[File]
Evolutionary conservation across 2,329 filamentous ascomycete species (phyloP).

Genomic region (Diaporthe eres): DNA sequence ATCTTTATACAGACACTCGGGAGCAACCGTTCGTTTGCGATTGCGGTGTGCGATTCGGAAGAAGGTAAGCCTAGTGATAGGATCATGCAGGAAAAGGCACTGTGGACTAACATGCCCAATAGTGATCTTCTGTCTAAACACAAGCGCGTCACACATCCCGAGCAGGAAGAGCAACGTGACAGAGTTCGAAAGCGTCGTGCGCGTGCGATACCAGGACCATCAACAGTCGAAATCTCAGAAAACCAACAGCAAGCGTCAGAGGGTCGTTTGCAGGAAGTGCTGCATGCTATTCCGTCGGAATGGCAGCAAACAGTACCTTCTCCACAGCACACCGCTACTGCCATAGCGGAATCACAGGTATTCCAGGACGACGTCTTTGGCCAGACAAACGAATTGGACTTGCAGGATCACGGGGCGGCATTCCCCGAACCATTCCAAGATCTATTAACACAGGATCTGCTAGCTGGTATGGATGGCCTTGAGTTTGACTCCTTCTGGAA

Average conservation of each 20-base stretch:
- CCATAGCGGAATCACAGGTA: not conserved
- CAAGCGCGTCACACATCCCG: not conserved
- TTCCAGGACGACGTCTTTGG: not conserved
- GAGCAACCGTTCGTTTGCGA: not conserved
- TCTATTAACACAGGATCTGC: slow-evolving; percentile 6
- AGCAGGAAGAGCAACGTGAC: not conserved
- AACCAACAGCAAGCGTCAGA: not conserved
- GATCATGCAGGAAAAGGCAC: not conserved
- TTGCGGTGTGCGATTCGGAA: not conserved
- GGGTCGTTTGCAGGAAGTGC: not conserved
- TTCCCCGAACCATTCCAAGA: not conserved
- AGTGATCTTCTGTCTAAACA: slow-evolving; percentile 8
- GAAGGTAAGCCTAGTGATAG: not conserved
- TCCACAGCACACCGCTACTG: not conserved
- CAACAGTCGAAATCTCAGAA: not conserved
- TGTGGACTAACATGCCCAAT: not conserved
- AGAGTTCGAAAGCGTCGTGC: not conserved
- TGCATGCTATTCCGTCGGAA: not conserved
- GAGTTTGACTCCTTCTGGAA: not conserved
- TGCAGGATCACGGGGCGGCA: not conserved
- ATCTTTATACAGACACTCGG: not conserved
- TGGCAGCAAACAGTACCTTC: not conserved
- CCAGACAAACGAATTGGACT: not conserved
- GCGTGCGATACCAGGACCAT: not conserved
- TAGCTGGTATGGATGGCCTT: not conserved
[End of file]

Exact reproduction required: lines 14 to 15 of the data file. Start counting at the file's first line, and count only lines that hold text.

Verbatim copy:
- TTCCCCGAACCATTCCAAGA: not conserved
- AGTGATCTTCTGTCTAAACA: slow-evolving; percentile 8